During 1984-85, PTV drama serial Andhera Ujala became the most popular serial, with Muhammad Qavi Khan playing the lead role. He decided to contest the 1985 partyless elections from Lahore’s NA 84 constituency. He polled 9,132 votes, securing the fourth position. Later, he continued to focus his energies on his artistic career and was able to earn popular admiration of the audiences.

In neighbouring India, too, some celebrities and super stars have entered the political arena. They were welcomed by political parties and awarded tickets. The celebrities benefited from the parties’ vote banks and the parties benefited from their fan following. Due to his personal relations with the Nehru family, Amitabh Bachchan contested the 1984 election to the Lok Sabha and won a thumping victory with 68 percent votes, making it a record victory margin from Allahabad. His artistic career suffered during his brief stint in politics. After some controversies, he left the party as well as politics. Later, the Bachchan family remained associated with the Samajwadi Party and Jaya Bachchan was elected to the Rajya Sabha. Sachin Tendulkar, a legendary cricketing hero, also entered the Rajya Sabha but failed to perform in the political arena and ultimately, left politics. There were some success stories as well like Jayalalitha, once a famous actor who later served as Tamil Nadu’s chief minister for 14 years. Navjot Singh Sidhu, a cricketing hero and television personality, entered politics as a representative from Congress and successfully maintained his multiple roles.

In Pakistan, celebrities like Tariq Aziz, a popular TV show host, and Akhtar Rasool, a legendary hockey player entered politics through the platform of mainstream political parties. They were able to win many elections. Other celebrities like Abrar-ul Haq and Salman Ahmad joined the PTI and gained some political prominence. The Billo famed singer Abrar was the founder of the Sahara organisation and had been engaged in philanthropy. He contested elections from the Narowal constituency against Ahsan Iqbal and was defeated twice.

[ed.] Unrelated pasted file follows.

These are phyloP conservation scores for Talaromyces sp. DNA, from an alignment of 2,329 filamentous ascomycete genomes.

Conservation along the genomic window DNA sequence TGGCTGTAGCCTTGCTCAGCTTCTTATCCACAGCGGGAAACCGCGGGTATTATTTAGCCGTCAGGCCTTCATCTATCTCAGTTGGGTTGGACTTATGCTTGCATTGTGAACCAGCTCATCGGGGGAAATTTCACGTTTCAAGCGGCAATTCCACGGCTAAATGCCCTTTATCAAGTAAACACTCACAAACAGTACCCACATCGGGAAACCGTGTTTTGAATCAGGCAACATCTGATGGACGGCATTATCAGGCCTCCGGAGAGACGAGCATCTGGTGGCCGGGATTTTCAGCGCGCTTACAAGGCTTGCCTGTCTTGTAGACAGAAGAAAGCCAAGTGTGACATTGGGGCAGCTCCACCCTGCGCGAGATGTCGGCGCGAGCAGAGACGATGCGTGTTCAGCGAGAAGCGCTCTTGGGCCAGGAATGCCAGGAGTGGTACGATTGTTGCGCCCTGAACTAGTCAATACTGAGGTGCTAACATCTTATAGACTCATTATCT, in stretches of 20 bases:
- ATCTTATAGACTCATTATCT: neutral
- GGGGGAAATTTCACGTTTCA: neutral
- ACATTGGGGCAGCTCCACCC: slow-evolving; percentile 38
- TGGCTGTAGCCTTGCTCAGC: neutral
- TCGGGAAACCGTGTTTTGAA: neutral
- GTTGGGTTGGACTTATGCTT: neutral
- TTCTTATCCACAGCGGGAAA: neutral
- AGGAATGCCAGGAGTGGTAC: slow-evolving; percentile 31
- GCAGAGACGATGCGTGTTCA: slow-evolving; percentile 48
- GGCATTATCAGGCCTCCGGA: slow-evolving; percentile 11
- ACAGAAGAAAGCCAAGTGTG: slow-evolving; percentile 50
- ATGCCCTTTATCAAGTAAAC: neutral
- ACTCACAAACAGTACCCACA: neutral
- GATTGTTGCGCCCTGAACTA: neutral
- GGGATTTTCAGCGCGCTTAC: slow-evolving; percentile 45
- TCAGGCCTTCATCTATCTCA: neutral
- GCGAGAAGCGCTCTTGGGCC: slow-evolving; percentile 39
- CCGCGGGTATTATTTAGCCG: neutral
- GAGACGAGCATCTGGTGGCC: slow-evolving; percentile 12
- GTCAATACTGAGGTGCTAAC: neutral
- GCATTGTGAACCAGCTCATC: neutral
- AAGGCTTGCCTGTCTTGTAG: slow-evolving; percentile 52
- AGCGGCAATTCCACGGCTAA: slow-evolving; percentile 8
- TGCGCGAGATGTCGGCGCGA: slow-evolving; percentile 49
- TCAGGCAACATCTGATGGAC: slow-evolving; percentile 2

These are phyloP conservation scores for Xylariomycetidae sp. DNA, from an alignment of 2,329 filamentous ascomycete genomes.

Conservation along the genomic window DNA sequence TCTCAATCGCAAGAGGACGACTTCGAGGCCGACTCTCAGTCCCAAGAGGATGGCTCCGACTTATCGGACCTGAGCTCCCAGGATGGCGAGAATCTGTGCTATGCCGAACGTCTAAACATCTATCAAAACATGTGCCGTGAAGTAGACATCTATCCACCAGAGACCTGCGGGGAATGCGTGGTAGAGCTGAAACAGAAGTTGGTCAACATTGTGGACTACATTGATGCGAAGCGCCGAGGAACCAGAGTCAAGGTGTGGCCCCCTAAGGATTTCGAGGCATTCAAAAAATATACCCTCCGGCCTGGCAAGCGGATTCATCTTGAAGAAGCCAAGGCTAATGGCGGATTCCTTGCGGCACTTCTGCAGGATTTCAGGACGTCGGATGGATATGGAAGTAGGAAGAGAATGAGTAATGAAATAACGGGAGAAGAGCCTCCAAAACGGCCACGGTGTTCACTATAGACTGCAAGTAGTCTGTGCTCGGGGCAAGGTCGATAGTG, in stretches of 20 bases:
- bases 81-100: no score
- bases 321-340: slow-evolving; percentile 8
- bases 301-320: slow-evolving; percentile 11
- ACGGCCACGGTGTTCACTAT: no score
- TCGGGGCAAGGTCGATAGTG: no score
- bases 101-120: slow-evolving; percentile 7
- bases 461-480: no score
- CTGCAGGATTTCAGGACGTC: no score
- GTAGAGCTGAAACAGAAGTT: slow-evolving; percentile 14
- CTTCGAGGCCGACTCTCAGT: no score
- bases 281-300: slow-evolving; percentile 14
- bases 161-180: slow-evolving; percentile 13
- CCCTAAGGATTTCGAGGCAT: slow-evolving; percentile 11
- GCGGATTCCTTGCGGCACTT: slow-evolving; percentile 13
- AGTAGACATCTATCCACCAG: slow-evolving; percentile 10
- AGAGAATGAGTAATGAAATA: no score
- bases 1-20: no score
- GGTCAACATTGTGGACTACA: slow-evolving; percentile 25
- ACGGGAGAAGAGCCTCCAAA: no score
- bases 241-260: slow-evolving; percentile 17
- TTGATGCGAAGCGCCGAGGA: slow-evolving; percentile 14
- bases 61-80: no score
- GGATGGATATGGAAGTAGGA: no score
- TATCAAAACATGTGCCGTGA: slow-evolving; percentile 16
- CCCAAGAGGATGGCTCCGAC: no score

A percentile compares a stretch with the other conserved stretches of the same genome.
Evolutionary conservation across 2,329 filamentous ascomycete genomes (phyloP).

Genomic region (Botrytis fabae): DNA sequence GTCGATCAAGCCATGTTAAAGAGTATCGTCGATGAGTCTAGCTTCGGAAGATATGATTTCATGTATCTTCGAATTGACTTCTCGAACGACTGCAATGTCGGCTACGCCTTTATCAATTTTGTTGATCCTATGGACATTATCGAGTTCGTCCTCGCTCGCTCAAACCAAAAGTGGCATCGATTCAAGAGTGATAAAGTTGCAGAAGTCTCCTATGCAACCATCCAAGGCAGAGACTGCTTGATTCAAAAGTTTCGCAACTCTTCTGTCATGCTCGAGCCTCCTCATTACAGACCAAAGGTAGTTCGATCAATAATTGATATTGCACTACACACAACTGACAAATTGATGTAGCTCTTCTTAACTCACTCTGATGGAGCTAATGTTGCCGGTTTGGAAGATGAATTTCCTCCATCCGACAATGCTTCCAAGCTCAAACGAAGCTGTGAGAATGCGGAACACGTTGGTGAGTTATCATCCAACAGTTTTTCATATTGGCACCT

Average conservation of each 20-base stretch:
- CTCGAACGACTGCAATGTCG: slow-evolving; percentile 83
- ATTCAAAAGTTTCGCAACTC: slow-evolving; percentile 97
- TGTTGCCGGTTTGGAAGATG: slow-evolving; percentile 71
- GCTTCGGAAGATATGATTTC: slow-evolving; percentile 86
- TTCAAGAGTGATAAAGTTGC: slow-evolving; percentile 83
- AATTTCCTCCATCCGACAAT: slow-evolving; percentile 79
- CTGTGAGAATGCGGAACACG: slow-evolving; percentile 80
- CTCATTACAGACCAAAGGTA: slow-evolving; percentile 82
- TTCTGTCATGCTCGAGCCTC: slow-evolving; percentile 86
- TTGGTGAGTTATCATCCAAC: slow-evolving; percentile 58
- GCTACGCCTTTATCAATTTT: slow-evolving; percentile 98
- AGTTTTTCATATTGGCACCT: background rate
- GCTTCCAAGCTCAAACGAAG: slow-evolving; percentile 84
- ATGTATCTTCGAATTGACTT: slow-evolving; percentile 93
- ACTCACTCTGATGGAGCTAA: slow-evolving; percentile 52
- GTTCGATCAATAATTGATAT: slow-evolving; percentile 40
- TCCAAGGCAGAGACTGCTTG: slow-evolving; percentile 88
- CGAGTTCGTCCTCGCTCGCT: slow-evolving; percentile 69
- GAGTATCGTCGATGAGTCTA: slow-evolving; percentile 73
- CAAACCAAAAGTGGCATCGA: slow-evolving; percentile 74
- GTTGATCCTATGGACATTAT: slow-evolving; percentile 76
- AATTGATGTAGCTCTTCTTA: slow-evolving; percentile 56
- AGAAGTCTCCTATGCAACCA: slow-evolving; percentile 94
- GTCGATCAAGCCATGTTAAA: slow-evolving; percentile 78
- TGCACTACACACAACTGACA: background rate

Musarrat Shaheen, a Pashto film actress, established her political party and decided to contest elections against Maulana Fazl-ur Rehman. This created a hype in the media but failed to impress the electorate. She was defeated and received only 3,131 votes in the 1997 elections.

Former chief justice, Iftikhar Muhammad Chaudhry too entered politics, founding his political party, the Pakistan Justice and Democratic Party, in 2015. He had resisted the Musharraf regime after his dismissal in March 2007 and was restored after the successful Lawyer’s Movement, which was able to mobilise urban educated middle classes for the rule of law and supremacy of the constitution. After his restoration, his judicial activism created political controversies. His party contested the 2018 elections but failed to inspire the masses. It secured only 12,637 votes and came in 35th in the electoral ranking.

Jawad Ahmad, a famous pop singer, also decided to enter the political arena. In the 2018 elections, he decided to run against three prominent political leaders – Imran Khan, Shahbaz Sharif and Bilawal Bhutto. He was rejected by the electorate and his party received only 2,702 votes.

When supported by mainstream political parties, some celebrities have managed to win elections. But generally, celebrities have been mostly rejected by the electorate with the exception of Imran Khan.

The writer has a PhD in history from Quaid-i-Azam University, Islamabad. He is an assistant professor of Pakistan Studies at Allama Iqbal Open University, Islamabad. He is interested in electoral politics in Pakistan. He can be reached at His X handle: @sajidkhanqau

The celebrity political capital